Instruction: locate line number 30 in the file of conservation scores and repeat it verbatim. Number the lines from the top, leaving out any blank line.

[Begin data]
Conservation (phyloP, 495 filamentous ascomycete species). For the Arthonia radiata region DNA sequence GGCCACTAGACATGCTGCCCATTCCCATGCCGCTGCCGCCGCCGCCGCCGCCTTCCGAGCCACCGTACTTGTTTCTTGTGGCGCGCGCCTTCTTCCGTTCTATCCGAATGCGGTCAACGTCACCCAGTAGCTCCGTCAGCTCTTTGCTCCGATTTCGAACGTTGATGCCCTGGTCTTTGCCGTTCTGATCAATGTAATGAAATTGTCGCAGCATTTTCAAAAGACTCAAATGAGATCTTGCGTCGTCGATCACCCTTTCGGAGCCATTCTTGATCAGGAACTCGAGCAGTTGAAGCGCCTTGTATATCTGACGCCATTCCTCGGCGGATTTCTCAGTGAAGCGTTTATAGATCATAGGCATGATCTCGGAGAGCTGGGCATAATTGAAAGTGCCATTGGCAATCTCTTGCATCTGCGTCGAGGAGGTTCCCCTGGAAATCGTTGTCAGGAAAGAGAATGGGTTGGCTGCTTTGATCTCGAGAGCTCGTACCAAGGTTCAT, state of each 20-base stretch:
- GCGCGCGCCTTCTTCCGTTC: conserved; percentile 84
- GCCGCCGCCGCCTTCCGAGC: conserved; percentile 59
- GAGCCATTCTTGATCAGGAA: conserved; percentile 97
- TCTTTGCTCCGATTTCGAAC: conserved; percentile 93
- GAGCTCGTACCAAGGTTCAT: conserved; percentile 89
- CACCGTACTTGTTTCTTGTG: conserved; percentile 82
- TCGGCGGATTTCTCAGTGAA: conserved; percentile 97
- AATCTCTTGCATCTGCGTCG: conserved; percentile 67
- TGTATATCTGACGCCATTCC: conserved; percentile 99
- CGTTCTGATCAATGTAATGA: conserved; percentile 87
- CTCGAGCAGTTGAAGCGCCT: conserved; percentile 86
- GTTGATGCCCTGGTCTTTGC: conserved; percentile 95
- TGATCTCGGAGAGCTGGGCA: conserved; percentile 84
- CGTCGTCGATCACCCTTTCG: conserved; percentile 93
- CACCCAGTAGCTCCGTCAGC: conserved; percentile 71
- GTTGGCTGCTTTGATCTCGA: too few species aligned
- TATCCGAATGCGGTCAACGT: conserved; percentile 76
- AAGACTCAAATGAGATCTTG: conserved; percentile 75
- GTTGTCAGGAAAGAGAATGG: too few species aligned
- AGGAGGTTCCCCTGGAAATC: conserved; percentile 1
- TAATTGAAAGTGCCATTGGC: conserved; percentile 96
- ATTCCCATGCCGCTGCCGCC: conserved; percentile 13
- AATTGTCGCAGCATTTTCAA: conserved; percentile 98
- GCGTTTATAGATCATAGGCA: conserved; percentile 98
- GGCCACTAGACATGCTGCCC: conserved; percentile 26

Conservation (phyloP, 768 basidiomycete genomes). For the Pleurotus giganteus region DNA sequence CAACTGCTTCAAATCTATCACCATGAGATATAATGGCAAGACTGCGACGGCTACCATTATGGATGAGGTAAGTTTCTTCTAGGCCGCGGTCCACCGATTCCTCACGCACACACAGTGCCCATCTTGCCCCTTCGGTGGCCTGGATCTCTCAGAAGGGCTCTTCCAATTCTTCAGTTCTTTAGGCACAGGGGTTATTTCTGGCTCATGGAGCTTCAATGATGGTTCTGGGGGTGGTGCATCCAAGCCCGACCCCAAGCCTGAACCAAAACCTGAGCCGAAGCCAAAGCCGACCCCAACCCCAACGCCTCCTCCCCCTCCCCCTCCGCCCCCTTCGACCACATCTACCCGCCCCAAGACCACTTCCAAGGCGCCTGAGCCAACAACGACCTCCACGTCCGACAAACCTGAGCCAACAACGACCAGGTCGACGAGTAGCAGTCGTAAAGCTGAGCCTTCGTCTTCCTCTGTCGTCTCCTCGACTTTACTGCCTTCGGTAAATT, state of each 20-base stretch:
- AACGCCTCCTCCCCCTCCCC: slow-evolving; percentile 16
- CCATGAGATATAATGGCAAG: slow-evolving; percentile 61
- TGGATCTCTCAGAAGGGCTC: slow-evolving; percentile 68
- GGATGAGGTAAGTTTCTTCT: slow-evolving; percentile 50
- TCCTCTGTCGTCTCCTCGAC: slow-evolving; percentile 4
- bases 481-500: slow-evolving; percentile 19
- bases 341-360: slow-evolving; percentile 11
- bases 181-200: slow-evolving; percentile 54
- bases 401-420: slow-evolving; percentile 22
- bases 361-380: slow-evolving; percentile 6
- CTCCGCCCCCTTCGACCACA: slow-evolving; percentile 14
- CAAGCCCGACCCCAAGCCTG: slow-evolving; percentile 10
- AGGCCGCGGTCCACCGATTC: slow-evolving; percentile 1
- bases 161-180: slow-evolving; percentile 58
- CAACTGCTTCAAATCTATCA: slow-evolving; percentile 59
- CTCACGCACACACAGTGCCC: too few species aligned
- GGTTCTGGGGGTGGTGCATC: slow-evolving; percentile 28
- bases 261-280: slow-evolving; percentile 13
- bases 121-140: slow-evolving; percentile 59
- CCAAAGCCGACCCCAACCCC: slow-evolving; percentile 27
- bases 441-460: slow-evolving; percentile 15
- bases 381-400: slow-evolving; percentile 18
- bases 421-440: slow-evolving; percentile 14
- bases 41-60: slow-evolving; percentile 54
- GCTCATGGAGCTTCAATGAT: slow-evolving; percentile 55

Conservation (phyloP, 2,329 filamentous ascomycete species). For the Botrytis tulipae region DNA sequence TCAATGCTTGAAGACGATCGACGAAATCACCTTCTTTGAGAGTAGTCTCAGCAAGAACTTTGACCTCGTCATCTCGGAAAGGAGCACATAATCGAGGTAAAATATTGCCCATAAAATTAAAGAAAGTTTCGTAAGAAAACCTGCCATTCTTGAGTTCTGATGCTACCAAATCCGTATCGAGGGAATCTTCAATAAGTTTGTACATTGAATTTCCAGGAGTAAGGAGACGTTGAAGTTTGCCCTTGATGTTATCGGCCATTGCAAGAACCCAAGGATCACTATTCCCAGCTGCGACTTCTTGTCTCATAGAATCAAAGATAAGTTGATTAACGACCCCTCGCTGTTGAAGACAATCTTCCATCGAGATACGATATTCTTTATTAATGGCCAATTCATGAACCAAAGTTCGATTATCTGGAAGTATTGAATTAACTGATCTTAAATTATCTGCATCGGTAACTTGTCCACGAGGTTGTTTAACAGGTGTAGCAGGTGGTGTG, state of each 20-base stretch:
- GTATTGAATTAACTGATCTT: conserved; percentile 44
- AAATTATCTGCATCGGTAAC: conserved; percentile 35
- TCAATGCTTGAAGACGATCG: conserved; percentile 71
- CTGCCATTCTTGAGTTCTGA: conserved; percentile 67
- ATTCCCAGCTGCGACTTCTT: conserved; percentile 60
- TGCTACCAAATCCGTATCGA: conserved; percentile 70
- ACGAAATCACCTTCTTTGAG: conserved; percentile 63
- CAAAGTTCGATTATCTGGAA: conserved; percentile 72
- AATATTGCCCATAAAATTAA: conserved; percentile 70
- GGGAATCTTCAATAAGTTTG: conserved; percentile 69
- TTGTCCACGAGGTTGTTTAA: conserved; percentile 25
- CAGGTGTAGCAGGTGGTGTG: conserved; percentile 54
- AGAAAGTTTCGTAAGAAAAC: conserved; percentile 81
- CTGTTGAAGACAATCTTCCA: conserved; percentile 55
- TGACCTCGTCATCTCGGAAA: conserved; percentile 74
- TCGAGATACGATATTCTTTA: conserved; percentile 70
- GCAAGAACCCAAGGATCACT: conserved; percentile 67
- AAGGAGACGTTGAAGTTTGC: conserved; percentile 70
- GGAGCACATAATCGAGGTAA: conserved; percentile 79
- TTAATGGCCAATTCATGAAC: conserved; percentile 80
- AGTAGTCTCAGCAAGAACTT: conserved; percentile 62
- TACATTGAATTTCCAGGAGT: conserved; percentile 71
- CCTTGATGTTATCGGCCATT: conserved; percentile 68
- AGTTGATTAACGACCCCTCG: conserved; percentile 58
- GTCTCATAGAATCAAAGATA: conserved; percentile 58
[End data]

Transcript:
- TGGATCTCTCAGAAGGGCTC: slow-evolving; percentile 68